16-28-8. Reports required must be furnished.

All school officers, including those in private schools, or private tutors, but not those in church schools, in this state offering instruction to pupils within the compulsory attendance ages, shall make and furnish all reports that may be required by the State Superintendent of Education and by the county superintendent of education or by the board of education of any city with reference to the workings of this article. The principal teacher of each public school, private school, church school and each private tutor shall keep an attendance register showing the enrollment of the school and every absence of each enrolled child from school for a half day or more during each school day of the year.

16-28-11. Enrollment report and list of potential students compared.

The county superintendent of education or the city superintendent of schools, as the case may be, shall upon the receipt of the report from teachers and private tutors showing the enrollment of children of mandatory school attendance age, compare and study the reports with the list which has been compiled of the children who should attend each school and ascertain what child or children required to attend school are not enrolled.

16-28-12. Person in loco parentis responsible for child’s attendance.

Each parent, guardian, or other person having control or custody of any child required to attend school or receive regular instruction by a private tutor who fails to have the child enrolled in school or who fails to send the child to school, or have him or her instructed by a private tutor during the time the child is required to attend a public school, private school, church school, denominational school, or parochial school, or be instructed by a private tutor, or fails to require the child to regularly attend the school or tutor, or fails to compel the child to properly conduct himself or herself as a pupil in any public school in accordance with the written policy on school behavior adopted by the local board of education pursuant to this section and documented by the appropriate school official which conduct may result in the suspension of the pupil, shall be guilty of a misdemeanor and, upon conviction, shall be fined not more than one hundred dollars ($100) and may also be sentenced to hard labor for the county for not more than 90 days. The absence of a child without the consent of the principal teacher of the public school he or she attends or should attend, or of the tutor who instructs or should instruct the child, shall be prima facie evidence of the violation of this section.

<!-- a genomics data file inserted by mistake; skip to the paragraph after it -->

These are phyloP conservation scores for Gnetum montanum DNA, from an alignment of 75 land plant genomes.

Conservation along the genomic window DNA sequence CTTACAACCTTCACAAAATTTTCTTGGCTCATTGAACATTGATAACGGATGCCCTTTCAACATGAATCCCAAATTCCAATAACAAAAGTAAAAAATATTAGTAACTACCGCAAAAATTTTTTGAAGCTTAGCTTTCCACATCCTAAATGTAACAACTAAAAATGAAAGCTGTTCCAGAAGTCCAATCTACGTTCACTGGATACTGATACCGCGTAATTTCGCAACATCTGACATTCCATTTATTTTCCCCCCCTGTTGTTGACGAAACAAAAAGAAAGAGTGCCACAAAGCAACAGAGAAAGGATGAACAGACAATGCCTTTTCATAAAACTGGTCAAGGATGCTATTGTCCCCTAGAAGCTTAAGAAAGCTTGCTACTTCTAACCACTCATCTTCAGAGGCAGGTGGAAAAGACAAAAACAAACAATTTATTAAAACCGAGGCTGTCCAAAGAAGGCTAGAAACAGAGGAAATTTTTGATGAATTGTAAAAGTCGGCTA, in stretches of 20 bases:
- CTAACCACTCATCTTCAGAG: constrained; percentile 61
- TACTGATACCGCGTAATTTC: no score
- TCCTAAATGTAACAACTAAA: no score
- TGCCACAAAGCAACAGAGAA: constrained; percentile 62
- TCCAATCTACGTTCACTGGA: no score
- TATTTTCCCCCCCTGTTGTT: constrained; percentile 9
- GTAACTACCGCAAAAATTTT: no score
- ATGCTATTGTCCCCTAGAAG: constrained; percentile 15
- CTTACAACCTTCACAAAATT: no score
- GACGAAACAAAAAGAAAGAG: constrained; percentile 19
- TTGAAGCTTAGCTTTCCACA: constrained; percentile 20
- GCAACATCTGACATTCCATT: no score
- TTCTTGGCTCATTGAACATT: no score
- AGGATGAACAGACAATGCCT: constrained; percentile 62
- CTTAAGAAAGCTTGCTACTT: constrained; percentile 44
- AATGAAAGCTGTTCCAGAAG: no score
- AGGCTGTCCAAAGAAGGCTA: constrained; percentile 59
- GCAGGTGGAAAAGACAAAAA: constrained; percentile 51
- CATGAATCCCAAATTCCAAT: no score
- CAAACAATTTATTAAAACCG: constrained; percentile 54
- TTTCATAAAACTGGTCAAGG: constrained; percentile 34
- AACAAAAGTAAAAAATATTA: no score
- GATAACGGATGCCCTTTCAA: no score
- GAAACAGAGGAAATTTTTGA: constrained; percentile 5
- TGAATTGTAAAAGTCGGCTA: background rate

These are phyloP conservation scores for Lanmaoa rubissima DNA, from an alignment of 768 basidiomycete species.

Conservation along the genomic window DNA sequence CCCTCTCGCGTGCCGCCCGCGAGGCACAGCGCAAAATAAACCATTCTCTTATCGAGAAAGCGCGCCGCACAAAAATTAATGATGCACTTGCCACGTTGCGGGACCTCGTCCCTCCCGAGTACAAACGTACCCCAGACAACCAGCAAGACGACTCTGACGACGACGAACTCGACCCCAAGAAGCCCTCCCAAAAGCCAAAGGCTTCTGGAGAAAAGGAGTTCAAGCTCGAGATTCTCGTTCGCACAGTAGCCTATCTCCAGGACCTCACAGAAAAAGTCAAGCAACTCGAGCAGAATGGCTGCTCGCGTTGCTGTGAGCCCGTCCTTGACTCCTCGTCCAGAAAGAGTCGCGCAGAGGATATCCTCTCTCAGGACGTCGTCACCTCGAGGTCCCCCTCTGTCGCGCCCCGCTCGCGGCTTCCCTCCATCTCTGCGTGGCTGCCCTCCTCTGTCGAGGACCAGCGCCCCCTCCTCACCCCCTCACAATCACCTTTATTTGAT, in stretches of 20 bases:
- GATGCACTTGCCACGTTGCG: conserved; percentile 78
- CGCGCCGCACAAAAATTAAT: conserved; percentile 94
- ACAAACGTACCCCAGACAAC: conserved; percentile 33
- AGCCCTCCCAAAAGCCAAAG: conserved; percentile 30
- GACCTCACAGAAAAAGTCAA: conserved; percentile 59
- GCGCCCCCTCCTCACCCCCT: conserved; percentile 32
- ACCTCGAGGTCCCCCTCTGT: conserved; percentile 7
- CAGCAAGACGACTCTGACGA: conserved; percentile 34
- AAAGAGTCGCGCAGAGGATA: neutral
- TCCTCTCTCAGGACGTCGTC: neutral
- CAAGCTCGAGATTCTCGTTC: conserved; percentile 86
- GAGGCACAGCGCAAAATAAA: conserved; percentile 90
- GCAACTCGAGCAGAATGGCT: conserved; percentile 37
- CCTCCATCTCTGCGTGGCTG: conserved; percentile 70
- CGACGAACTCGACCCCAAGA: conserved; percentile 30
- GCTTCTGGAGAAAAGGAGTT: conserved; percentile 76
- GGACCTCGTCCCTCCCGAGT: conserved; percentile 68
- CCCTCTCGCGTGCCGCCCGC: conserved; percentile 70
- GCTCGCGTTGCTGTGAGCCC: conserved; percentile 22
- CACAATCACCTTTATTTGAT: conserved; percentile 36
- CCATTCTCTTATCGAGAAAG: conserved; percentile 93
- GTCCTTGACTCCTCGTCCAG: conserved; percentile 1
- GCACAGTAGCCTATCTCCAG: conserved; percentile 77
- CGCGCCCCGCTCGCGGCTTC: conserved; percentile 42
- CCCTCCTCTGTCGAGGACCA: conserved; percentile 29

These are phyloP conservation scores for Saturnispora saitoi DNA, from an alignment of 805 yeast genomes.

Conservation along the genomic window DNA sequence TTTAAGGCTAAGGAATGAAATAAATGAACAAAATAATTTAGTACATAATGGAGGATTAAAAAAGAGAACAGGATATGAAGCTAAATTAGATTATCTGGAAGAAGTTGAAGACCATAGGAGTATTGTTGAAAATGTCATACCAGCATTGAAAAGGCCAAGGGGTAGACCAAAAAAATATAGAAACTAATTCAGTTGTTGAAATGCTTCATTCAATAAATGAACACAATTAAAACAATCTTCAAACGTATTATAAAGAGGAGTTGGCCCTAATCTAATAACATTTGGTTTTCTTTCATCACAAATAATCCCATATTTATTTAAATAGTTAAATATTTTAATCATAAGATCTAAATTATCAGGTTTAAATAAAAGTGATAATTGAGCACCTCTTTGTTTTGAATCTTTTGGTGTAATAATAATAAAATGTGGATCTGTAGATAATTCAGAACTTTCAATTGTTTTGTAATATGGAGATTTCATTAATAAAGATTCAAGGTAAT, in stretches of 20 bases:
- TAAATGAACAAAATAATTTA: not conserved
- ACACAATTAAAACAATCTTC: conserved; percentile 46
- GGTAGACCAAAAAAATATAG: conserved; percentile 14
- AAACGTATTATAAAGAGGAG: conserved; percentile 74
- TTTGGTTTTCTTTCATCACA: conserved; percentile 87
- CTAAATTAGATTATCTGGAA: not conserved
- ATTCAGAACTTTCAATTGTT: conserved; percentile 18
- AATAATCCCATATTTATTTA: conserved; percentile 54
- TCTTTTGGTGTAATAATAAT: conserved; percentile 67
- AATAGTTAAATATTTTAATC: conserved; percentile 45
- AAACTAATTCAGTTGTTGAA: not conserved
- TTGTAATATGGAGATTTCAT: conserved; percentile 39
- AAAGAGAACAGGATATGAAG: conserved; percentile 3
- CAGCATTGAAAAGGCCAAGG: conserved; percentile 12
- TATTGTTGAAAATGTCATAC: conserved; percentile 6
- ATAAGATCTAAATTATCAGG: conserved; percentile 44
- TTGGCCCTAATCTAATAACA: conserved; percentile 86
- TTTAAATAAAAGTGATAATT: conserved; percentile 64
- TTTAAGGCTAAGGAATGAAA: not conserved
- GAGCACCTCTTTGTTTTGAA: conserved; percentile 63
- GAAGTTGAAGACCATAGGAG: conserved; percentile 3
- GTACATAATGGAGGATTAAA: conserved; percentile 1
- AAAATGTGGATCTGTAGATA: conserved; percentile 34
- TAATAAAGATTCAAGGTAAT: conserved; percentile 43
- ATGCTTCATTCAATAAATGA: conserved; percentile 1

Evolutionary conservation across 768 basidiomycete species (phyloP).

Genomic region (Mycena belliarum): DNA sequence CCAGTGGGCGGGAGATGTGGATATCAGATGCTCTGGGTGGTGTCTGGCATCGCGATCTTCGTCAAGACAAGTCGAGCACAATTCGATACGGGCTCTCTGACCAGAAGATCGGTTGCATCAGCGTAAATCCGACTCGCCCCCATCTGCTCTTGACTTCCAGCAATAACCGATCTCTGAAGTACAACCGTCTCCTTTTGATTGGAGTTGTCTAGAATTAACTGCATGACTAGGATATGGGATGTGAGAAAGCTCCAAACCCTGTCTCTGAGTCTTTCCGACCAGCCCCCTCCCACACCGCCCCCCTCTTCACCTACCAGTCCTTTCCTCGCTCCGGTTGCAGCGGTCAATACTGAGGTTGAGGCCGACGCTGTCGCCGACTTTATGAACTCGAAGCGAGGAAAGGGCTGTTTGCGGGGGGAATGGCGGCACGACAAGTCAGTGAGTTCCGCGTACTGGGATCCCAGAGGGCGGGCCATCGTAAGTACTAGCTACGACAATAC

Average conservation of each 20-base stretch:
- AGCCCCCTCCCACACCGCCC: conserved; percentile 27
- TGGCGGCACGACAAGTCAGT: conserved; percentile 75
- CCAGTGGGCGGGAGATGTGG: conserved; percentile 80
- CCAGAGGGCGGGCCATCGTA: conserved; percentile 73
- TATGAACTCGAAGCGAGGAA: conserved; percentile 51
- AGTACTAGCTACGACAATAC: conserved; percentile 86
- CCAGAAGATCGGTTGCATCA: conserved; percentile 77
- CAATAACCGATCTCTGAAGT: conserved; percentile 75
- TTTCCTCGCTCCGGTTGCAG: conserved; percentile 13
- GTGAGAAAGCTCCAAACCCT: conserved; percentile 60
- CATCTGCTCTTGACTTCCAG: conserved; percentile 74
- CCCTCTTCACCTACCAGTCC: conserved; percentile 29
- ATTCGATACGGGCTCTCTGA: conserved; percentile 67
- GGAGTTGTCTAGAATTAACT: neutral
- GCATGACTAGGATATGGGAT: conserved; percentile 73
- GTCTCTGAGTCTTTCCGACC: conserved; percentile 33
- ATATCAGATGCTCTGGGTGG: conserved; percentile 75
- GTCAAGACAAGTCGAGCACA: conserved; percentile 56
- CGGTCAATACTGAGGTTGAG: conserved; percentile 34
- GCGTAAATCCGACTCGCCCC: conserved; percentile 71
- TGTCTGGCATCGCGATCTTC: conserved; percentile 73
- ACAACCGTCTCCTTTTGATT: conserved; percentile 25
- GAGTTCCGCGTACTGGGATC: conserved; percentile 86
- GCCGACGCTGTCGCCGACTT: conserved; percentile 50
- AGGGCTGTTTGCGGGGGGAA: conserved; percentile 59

16-28-13. Burden of proof on person in loco parentis.

No parent, guardian or other person having control or charge of any child shall be convicted for failure to have said child enrolled in school or for failure to send a child to school or for failure to require such child to regularly attend such school or tutor, or for failure to compel such child to properly conduct himself as a pupil, if such parent, guardian or other person having control or charge of such child can establish to the reasonable satisfaction of the court the following:

(1) That the principal teacher in charge of said school which he attends or should attend or the tutor who instructs or should instruct said child gave permission for the child to be absent; or
(2) That such parent, guardian or other person is unable to provide necessary books and clothes in order that the child may attend school in compliance with law, and that such parent, guardian or other person had prior to the opening of the school, or immediately after the beginning of such dependency, reported such dependent condition to the juvenile court of the county and offered to turn the child over to the State Department of Human Resources as a dependent child; or
(3) That such parent, guardian or other person has made a bona fide effort to control such child and is unable to do so, and files in court a written statement that he is unable to control such child; or
(4) That there exists a good cause or valid excuse for such absence; or
(5) That such parent, guardian or other person has made a bona fide, diligent effort to secure the regular attendance of such child and that the absence was without his knowledge, connivance or consent.